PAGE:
Feats of design and engineering. Rolling works of art.
The Allure of the Automobile presents 18 of the world's rarest and most brilliantly conceived cars from the 1930s to the mid-1960s, including masterpieces by Bugatti, Duesenberg, Jaguar, Mercedes-Benz, Porsche and Ferrari. The exhibition traces the evolution of the motorcar, examining the contrasts between European and American design, and significant changes in automotive styling and engineering before and after World War II.
The featured automobiles have won awards at prestigious events such as the Pebble Beach Concours d'Elegance, broken records on racetracks, and were previously owned by such noted car enthusiasts as Hollywood legends Clark Gable and Steve McQueen.
The Golden Age of Carmaking
The general establishment of body-on-frame construction in the early part of the century allowed for the rise of the specialized automotive coachbuilder, who, in the 1930s, produced custom bodywork for a wealthy clientele. At the time, France led the world in high fashion and decorative arts and, likewise, created some of the finest car designs.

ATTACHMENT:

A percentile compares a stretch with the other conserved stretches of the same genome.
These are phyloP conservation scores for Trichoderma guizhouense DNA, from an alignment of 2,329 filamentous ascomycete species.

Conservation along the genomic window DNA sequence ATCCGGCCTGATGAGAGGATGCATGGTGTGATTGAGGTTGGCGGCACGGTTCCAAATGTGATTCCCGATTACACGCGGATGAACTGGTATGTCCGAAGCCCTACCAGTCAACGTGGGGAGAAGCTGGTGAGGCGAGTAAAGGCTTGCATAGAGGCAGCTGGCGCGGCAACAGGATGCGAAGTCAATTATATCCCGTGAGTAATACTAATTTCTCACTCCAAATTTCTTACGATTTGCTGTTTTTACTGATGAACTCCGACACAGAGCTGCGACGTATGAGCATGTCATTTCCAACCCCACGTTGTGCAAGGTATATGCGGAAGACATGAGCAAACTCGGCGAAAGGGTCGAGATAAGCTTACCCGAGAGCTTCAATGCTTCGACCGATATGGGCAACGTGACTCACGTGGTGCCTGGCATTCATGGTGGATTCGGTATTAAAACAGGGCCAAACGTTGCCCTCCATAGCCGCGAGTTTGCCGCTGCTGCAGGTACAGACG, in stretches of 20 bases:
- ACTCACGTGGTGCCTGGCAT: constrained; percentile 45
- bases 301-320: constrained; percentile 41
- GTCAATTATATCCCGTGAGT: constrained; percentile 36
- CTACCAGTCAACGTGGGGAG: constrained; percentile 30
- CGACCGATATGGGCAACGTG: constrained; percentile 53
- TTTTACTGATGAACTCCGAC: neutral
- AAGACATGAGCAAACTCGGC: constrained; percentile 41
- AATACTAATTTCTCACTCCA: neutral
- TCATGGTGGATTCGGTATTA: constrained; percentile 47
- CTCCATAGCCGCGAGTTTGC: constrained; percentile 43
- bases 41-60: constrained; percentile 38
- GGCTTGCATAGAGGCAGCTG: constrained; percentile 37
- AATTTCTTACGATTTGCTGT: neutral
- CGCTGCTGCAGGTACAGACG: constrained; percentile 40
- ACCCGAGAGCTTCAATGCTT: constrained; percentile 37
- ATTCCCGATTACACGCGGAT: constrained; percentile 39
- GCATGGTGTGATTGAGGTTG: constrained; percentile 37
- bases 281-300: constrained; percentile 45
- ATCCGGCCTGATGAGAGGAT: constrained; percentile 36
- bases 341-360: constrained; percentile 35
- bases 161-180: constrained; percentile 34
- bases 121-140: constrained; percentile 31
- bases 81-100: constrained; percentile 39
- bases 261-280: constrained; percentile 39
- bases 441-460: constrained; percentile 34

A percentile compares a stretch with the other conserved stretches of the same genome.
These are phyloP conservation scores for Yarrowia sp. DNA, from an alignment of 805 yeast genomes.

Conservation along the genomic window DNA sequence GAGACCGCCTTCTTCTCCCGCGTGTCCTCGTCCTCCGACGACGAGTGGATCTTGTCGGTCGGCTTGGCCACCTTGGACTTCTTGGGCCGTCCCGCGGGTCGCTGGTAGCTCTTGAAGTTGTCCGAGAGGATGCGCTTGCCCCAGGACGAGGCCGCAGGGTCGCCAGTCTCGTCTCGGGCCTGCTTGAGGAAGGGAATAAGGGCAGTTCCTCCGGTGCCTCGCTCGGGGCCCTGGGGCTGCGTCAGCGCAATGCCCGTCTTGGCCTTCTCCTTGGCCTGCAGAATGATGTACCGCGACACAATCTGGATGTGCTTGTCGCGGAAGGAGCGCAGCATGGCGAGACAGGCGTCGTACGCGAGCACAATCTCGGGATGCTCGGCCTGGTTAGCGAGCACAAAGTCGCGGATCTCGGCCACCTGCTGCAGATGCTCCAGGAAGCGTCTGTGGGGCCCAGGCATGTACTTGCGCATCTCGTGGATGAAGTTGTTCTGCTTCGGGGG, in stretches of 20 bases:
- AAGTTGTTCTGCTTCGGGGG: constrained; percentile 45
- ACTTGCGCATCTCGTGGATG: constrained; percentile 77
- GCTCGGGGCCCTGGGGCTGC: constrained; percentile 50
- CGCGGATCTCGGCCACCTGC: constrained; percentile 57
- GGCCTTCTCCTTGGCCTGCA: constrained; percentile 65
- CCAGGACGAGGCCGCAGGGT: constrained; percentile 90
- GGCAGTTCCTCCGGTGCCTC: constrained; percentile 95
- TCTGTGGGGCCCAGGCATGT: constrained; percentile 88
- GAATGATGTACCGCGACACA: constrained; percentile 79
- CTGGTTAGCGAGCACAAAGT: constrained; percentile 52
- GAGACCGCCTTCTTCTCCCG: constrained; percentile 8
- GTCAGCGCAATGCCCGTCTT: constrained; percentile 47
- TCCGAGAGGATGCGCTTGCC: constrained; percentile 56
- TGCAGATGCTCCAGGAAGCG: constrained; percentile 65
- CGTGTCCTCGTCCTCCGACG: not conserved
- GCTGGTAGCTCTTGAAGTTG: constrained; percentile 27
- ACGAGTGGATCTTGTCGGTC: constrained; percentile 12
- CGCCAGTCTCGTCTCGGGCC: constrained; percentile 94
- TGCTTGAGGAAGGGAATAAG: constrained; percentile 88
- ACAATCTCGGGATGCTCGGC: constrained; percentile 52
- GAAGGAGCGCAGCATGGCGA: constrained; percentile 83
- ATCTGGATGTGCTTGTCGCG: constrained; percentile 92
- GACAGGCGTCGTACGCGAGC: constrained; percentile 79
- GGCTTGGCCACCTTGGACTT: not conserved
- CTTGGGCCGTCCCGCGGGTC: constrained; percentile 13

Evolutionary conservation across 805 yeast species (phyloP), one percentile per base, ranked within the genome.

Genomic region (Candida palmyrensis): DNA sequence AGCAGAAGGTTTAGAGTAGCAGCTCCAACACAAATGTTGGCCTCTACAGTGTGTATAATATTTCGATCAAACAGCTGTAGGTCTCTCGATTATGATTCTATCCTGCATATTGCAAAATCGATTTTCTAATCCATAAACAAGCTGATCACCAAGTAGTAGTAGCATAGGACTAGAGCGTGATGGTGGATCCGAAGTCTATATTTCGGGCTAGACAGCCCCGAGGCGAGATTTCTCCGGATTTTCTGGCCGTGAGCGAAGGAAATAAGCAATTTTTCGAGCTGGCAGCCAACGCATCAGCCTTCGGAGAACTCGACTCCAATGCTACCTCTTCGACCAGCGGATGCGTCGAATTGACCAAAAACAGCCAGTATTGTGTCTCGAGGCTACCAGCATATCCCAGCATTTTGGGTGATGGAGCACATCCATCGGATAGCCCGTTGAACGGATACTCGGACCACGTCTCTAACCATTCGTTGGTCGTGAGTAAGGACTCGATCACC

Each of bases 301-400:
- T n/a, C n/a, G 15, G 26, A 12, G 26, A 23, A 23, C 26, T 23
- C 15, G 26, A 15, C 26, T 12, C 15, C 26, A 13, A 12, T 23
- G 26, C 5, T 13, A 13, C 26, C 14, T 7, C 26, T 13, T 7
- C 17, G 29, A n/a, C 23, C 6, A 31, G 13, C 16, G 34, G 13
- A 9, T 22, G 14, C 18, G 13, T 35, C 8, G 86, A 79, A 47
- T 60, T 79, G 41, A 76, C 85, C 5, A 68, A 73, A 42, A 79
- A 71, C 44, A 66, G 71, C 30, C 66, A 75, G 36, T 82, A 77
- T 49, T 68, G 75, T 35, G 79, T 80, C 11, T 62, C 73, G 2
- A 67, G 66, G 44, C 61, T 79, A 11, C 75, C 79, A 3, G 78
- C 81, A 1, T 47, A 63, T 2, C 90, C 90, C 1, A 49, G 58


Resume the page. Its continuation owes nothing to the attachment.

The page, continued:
Paris became the center of the automotive universe, drawing hundreds of talented designers from other countries. Opulent and luxurious French custom coachwork was seen in American Duesenbergs and Packards in addition to French Bugattis, Delages, Delahayes and Hispano-Suizas.
After World War II, the industry shifted away from the lavish, expansive cars of the pre-war period toward smaller, more nimble sports cars. In Germany, companies like Mercedes-Benz, BMW and Porsche rose from the ashes of conflict to present brilliantly conceived triumphs of engineering. The 1950s and 1960s saw the rise of fast and luxurious sport cars designed by talented engineers and brilliant coachbuilders, launching an era of Italian supremacy in car design into the second half of the century.
View the list of featured Automobiles by Ken Gross, Curator
1961 Aston Martin DB4 GT Zagato